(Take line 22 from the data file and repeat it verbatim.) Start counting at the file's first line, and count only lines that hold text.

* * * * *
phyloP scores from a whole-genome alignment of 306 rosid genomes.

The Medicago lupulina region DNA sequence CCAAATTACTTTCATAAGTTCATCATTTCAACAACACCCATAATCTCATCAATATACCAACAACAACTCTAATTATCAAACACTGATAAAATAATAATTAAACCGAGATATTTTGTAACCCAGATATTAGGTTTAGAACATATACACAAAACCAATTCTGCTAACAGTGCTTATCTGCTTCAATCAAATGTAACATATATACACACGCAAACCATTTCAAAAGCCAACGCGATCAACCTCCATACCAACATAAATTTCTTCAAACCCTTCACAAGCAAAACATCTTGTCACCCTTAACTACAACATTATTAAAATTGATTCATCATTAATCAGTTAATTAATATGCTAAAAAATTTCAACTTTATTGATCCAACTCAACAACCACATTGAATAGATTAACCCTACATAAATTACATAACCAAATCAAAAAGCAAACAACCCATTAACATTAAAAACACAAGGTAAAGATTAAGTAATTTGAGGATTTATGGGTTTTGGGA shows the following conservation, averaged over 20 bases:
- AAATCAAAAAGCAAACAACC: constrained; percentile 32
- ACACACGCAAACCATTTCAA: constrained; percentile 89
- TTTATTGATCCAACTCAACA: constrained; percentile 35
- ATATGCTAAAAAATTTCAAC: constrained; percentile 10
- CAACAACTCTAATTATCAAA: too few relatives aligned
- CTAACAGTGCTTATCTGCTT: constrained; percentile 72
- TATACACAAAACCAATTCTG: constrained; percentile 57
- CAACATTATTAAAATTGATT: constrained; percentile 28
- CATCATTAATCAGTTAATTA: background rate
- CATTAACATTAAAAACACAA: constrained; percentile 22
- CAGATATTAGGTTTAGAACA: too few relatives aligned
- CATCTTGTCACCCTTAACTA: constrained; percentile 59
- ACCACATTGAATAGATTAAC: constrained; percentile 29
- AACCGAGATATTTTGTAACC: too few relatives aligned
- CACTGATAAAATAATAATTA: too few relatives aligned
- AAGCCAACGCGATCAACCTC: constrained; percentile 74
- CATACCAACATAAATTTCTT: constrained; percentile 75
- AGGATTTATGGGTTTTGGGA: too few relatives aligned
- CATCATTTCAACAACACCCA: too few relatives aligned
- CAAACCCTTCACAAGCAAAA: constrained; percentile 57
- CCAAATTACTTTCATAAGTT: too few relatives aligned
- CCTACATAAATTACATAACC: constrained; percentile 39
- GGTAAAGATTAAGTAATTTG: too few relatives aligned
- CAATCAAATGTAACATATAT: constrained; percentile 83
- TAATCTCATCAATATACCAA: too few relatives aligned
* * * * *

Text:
- CAAACCCTTCACAAGCAAAA: constrained; percentile 57